In his final act as U.S. senator, Kent Conrad voted for a bill he called necessary but one he admitted he hated.
Conrad joined the majority in voting for legislation to avoid the fiscal cliff early on New Year’s Day, but in his final speech before the Senate, Conrad said the bill was not what he hoped for.
“I believed we had to support the proposal because to fail to do so would send us back into a recession,” Conrad said. “Most economists say the economy would shrink 4 percent in the first quarter, 2 percent in the second quarter and that a million more people would be unemployed.”
Because of the threat to the economy, Conrad said he voted in favor of the legislation. But the yes vote was not a sign of full support.
“I told my colleagues I hate this agreement,” Conrad said. ”I hate it with every fiber of my being because this is not the grand bargain I hoped for or worked for or believed is so necessary to the future of our country.”
Conrad said his disdain for the legislation is simple — it does not reduce the deficit.
“This is not by any standard a deficit-reduction plan,” Conrad said. “As necessary as it is, no one should be misled that this deals with our deficit and debt because it only makes our circumstance worse. Now some question that assessment, but that is precisely the assessment that the Congressional Budget Office has come out with.”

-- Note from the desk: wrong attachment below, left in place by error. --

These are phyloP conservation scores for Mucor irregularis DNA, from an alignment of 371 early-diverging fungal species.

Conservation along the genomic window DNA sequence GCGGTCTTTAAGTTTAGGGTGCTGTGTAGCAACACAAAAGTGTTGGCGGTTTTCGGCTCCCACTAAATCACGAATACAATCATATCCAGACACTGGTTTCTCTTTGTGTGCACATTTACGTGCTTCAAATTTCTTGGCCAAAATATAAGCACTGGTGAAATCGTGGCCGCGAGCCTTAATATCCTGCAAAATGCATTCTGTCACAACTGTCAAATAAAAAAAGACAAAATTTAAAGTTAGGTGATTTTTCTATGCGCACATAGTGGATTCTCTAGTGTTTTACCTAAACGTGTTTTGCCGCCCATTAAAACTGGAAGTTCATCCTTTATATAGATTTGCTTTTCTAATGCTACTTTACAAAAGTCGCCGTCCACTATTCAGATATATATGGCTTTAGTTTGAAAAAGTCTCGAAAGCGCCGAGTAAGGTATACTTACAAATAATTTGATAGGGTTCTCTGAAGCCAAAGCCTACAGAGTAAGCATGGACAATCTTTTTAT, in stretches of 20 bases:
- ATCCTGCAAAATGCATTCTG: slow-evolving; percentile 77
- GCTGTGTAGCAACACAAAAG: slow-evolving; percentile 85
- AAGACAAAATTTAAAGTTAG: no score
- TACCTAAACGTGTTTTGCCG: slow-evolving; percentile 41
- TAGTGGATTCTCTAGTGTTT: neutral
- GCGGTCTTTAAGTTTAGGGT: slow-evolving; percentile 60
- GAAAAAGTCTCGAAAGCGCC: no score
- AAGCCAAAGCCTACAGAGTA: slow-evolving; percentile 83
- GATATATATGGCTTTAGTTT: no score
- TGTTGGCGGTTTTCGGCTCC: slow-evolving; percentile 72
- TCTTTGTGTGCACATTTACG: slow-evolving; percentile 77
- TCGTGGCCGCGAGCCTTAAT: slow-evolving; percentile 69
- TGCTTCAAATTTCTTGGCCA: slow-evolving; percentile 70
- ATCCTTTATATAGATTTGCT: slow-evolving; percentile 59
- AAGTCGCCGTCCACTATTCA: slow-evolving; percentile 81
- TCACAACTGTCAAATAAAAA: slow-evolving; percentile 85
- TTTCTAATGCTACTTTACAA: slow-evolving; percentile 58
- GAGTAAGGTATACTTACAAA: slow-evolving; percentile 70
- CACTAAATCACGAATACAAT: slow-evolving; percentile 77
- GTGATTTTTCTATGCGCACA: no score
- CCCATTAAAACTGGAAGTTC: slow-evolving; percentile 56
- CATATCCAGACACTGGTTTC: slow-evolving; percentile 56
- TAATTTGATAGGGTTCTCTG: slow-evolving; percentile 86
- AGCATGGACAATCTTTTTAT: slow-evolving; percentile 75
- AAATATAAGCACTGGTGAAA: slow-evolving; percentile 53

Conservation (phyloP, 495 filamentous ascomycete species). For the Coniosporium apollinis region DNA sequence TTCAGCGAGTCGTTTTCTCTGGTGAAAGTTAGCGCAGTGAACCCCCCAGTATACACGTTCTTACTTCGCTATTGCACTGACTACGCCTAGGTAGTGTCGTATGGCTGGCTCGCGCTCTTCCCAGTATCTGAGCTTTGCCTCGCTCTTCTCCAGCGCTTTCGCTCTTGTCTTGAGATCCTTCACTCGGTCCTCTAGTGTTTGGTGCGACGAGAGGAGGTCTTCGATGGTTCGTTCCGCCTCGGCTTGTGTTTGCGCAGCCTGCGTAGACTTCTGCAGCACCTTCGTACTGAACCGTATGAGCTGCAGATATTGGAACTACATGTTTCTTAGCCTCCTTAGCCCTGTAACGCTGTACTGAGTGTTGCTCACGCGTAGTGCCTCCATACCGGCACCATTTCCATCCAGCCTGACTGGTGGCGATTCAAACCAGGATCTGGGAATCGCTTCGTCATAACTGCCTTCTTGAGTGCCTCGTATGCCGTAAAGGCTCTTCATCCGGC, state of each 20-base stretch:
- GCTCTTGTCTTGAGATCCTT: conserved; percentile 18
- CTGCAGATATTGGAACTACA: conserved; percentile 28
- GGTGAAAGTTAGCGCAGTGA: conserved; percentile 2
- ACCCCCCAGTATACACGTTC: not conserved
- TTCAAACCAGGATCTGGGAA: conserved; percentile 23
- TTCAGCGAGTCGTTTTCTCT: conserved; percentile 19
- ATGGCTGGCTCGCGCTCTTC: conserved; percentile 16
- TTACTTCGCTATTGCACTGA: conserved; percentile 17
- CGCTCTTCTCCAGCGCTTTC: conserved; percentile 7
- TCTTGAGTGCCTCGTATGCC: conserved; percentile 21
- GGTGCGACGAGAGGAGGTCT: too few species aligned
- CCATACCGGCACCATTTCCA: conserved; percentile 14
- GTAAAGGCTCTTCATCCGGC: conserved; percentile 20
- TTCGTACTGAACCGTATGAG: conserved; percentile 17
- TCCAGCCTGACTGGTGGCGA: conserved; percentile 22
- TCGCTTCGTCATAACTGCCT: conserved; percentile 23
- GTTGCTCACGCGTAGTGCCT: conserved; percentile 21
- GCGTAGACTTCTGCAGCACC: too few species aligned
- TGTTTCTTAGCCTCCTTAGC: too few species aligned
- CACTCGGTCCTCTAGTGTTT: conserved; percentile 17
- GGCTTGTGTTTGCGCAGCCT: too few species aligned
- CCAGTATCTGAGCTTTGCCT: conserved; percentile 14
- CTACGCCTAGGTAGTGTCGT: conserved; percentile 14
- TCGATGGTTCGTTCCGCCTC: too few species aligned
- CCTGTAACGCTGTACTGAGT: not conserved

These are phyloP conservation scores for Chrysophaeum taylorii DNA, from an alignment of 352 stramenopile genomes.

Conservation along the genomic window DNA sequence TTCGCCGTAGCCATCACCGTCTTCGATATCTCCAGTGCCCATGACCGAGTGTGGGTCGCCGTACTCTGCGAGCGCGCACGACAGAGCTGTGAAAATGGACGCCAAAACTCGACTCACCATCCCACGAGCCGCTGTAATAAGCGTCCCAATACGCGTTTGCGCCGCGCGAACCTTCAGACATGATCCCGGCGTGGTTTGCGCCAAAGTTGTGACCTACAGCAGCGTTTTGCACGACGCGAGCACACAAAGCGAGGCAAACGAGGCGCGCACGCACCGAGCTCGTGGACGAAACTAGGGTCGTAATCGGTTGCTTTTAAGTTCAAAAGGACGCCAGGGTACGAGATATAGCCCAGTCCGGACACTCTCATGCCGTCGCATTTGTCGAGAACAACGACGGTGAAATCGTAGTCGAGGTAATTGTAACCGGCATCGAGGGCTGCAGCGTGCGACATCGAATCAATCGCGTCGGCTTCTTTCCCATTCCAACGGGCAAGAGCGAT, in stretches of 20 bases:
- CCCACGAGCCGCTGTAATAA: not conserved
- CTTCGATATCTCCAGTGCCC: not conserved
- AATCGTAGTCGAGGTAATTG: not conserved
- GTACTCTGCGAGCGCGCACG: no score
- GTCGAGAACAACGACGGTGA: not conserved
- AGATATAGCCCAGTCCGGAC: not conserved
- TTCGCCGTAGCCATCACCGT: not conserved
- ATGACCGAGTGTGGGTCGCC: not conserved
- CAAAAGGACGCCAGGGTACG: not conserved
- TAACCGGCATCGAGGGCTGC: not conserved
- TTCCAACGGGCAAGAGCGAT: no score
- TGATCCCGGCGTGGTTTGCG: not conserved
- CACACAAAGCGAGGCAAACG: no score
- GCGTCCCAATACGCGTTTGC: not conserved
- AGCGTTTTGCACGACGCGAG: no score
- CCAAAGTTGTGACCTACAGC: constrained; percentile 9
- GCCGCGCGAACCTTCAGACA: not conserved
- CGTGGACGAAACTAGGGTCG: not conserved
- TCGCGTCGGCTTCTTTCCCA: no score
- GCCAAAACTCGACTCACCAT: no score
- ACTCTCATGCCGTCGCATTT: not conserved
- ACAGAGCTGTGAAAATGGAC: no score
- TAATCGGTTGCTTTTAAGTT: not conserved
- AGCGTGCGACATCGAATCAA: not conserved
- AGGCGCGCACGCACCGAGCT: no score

Conrad said deficit reduction is one of the biggest challenges facing the nation and one that cannot be ignored.
“The United States is borrowing 31 cents of every dollar that it spends,” Conrad said. “That is an unsustainable circumstance. It’s improved somewhat because we were borrowing 40 cents of every dollar we spend. So there’s been some modest improvement, but this cannot go on. It has to be addressed or we will weaken the nation.”
Conrad said when looking at spending and revenue, the nation is near a 60-year high when it comes to spending and near a 60-year low in regards to revenue.
“So our colleagues that this is just a spending problem, I think they are missing the point,” Conrad said. “This is a problem of the relationship between spending and revenue. The gap — much higher spending than we have revenue — is what leads to deficits and additions to the debt.”
Conrad said if things don’t change, the federal debt will rise from 104 percent of gross domestic product to 115 percent by 2022.
Ultimately, Conrad said, that level of debt will harm the country.
“When you have a debt, the gross debt of more than 90 percent of our GDP, you are headed down a path that dramatically reduces your future economic growth,” he said. “That means we are reducing future economic opportunity for the people of our country.”
As he closed out his term as U.S. senator, Conrad said his biggest regret was the final budget bill did not address the real issues that face the country.
“My deep regret, my greatest regret in leaving here is we have not been able to fashion the grand bargain to put us back on track.”